Read the Complete Article...


HDR Burning and Dodging
Use a HDR photo stack and transparency masks to get excellent results with this burning and dodging like method.
 

By using over and underexposed frames as sources for burning in highlights and dodging shadows major gains can be made in tonality over using adjustment layers to lighten or darken areas.

This is because the shadows in the overexposed frame have a good range of digital densities because they are strongly “exposed to the right”. Highlights in the underexposed frame have full detail and density because they are in the top of the tonal range.

Read the Complete Article...


Profiling Your Digital Camera
Free utility to build and edit profiles from Adobe Labs
 

Here is a link to some further canned camera profiles from the big A. You can use canned profiles if you do not want to get a color checker but do want better results.

You select the camera profile in the Camera Caliberation tab of the Adobe Camera Raw Convertor in Photoshop.

http://labs.adobe.com/wiki/index.php/DNG_Profiles

Here is the profile editor link. This is a free utility that will build camera color profiles from an X-Rite McBeth color checker chart.

http://labs.adobe.com/wiki/index.php/DNG_Profiles:Editor

In my prior post I discussed using the X-Rite software and color checker to build camera profiles.

This is a free bit of software that performs the same operation if you have a color checker card. You can get color checkers inexpensively from many sellers on the e-bay site.

I highly recommend profiling you camera as the results are superior to the unprofiled rendition of the same image.



Using the X-Rite Color Checker to Create Camera Profiles
This really optimizes the color output of your camera!
 

I tried the X-Rite Color Power profile builder and target set which I got on E-Bay for 100.00 and all I can say is wow.

wow wow wow.

It is another moment where I want to redo all my pictures especially those that have warm colors.

Read the Complete Article...


Using the Photoshop History Palette and Snapshots Effectively...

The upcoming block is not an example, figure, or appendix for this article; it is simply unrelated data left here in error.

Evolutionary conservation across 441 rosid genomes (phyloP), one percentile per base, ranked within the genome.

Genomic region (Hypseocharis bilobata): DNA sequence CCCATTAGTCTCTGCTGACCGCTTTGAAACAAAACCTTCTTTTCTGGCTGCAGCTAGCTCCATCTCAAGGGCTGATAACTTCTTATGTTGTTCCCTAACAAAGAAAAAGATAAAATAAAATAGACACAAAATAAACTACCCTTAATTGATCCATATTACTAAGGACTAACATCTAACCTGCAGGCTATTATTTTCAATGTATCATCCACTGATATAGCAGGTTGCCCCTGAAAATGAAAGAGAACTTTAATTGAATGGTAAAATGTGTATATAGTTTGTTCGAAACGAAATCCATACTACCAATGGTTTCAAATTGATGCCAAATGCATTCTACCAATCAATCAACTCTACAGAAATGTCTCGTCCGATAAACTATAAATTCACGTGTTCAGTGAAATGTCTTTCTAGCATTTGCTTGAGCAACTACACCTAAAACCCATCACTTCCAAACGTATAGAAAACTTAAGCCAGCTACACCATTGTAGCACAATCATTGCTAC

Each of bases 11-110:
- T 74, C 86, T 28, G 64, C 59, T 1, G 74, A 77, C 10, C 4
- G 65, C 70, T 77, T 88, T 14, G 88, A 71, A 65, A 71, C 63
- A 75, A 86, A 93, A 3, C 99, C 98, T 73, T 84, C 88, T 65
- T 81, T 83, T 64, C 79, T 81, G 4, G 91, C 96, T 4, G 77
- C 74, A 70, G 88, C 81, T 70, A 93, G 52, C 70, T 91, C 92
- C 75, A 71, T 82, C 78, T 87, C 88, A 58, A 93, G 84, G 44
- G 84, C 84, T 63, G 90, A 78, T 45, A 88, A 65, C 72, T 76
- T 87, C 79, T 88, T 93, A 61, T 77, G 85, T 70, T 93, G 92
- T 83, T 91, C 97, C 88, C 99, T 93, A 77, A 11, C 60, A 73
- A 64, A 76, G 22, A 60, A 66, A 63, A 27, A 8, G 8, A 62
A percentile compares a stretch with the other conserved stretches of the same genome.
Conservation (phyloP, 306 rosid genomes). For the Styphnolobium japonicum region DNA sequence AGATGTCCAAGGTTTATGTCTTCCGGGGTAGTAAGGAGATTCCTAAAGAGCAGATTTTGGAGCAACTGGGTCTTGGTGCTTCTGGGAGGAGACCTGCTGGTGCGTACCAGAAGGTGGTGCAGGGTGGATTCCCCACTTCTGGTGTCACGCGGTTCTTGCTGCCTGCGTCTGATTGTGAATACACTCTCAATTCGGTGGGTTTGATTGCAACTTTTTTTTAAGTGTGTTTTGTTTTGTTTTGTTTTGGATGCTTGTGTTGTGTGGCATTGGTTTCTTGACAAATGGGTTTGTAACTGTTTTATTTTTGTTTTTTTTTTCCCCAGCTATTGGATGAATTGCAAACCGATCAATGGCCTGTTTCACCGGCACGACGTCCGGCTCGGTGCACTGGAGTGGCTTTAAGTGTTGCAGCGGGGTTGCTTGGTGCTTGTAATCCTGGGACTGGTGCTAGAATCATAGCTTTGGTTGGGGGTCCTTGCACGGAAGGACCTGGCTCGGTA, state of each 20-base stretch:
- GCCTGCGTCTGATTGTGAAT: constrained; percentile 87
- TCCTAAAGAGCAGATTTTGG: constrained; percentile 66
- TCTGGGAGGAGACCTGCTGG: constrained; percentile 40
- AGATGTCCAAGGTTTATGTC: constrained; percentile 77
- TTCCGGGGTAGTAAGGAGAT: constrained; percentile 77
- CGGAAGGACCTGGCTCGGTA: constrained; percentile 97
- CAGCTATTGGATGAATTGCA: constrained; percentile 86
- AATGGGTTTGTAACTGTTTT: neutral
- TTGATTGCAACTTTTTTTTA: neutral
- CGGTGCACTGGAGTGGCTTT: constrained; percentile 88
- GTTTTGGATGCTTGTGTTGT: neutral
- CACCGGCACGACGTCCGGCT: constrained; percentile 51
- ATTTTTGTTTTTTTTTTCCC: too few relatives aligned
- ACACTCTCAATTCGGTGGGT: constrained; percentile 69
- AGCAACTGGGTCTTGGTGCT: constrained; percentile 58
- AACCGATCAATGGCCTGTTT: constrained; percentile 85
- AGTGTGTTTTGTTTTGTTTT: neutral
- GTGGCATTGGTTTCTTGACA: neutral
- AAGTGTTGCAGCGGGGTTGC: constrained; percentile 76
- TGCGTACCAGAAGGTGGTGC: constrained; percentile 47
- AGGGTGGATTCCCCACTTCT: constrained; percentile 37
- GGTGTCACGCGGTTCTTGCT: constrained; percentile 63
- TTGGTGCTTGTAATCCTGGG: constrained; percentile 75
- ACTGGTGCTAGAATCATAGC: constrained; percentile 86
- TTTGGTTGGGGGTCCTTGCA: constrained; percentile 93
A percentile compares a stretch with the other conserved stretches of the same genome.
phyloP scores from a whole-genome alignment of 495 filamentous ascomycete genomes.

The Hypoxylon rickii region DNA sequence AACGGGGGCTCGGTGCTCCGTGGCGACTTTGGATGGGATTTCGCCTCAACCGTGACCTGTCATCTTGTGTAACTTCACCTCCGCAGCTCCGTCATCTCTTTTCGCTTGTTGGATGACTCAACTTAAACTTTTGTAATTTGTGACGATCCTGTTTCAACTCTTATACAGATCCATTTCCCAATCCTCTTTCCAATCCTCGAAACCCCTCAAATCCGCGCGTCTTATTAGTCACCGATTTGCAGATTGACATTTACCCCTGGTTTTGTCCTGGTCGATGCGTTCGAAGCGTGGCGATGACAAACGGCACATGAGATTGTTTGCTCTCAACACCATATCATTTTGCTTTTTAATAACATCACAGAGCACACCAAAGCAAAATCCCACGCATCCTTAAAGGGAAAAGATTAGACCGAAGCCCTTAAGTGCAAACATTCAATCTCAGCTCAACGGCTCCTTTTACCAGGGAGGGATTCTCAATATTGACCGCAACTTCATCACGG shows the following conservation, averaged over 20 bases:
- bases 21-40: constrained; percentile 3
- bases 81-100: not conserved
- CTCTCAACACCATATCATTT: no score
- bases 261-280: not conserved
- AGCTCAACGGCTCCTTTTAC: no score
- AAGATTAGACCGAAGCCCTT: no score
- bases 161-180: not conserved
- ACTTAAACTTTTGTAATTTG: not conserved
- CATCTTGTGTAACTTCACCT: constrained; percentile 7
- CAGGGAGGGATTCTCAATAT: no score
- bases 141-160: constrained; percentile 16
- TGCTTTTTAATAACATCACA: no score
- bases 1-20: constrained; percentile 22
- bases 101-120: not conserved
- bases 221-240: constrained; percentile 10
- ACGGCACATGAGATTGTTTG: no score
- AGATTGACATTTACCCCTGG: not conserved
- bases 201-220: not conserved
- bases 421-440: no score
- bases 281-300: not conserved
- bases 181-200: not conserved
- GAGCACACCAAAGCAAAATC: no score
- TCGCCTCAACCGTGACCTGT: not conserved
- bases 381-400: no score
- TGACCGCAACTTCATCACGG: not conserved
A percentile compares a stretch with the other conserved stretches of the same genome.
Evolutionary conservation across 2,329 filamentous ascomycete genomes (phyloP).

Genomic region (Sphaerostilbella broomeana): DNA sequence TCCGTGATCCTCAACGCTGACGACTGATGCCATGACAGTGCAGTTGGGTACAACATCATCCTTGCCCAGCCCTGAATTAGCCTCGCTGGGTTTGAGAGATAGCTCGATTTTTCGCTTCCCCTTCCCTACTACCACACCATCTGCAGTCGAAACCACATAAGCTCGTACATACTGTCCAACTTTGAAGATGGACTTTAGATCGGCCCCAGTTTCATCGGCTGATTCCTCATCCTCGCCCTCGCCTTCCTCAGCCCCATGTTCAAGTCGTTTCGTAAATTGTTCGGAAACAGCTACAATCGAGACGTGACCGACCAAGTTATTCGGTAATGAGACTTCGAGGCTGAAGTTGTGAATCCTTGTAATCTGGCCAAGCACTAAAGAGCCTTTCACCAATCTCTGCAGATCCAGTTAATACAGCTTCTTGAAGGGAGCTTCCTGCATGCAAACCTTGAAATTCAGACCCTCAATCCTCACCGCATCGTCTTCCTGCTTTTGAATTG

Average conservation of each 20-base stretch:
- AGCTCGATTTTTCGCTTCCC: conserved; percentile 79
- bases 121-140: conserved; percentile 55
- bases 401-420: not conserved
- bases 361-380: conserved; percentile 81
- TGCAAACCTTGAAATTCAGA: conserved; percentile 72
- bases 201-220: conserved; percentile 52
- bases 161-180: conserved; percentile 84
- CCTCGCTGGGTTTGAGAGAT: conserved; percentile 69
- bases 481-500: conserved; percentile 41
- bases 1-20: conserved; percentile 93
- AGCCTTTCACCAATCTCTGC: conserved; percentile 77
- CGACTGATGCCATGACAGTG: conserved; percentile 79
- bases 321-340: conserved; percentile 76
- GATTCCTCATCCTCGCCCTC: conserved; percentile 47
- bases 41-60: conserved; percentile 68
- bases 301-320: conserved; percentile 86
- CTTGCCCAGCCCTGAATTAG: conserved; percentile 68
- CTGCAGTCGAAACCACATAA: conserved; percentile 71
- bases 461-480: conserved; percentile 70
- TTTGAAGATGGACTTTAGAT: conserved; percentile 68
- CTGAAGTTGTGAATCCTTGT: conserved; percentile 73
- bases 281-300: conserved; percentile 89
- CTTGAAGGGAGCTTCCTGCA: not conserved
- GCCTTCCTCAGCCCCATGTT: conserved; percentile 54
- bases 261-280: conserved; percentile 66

Or, whos your friend baby...
 

The photoshop history is a beautiful thing… If anything has your back as a photo editor this is it!

I recommend going into the Photoshop Preferences and setting the number of history states up to at least 100. This is how many changes you can undo and as one click on a brush is a change it is good to have this number set to something higher then the default.

Setting this too high can impact your performance so it is wise to be cool and not just set it to something irrational.

Here is a quick breakdown of the different parts of the history palette.

Photoshop History Palette

Read the Complete Article...


Using the Photoshop Threshold adjustment layer to evaluate image density and contrast for digital printing.
This is an easy method to target a files density for printing. It requires a basic knowledge of Photoshop adjustment layers.
 

Take the file to be targeted and add a levels adjustment layer to the top of the stack in the Layers pane click OK without making any changes. This will be used to target the highlights and shadows.

Add a Threshold layer above the Levels layer. Your image will appear in high contrast black and white. Set the threshold to 245 and click ok.

Turn off the threshold layer and observe the image. This targeting method is easy in images that have white values present.

A detailed white value, Zone 7, should have a digital density of 245-249 and a white without detail, Zone 8, should have a density of 250-254.

Read the Complete Article...


Building Photographic Websites
I make websites for artists and find that most folks need some sage advice on the process...
 

I use Dreamweaver, CSS, PHP and MySQL to do websites and I don't recommend trying to do your own if you want to have dynamic uploads and e-commerce sales. The computer science part becomes overwhelming rather quickly.

I have seen some nice sites using frameworks that are available via commodity web hosts like Joomla and Drupal. I have not tried deploying one of these skeletons but I will bet there is some skilled labor in there somewhere.

Read the Complete Article...


I got a new film camera, the Gaoersi 617
Direct from Hong Kong
 

I got the Gaoersi 617GF camera direct from the manufacturer and have been using it with a Schneider 90mm f8 lens.

Because of the width of the format, 6 ½ inches, it is necessary to use a center graduated ND filter to correct for the fall off. I got the Schneider filter to be sure it was correctly graduated.

This filter steps the 67mm front thread up to 86mm so I had to get an 86mm Polarizer, Skylight filter and WA lens shade.

Once I got through all that I shot the first 15 rolls of film. 4 shots per roll.

And… All good!

The camera is tight, well made and at slightly over 1000.00 delivered it is 9000.00 less then certain overpriced German boxes.

Read the Complete Article...


Camera Settings for Digital Photography
How to set your digital camera to get the best images possible
 

Digital cameras have too many settings and modes. It is all to easy to have a setting that makes images that are not right in the end and are difficult to adjust and sharpen when you try to take your picture past the snapshot stage.

Read the Complete Article...


Filters for Color Digital and Film Photography
Use these filters to improve the color and rendition of your photographs.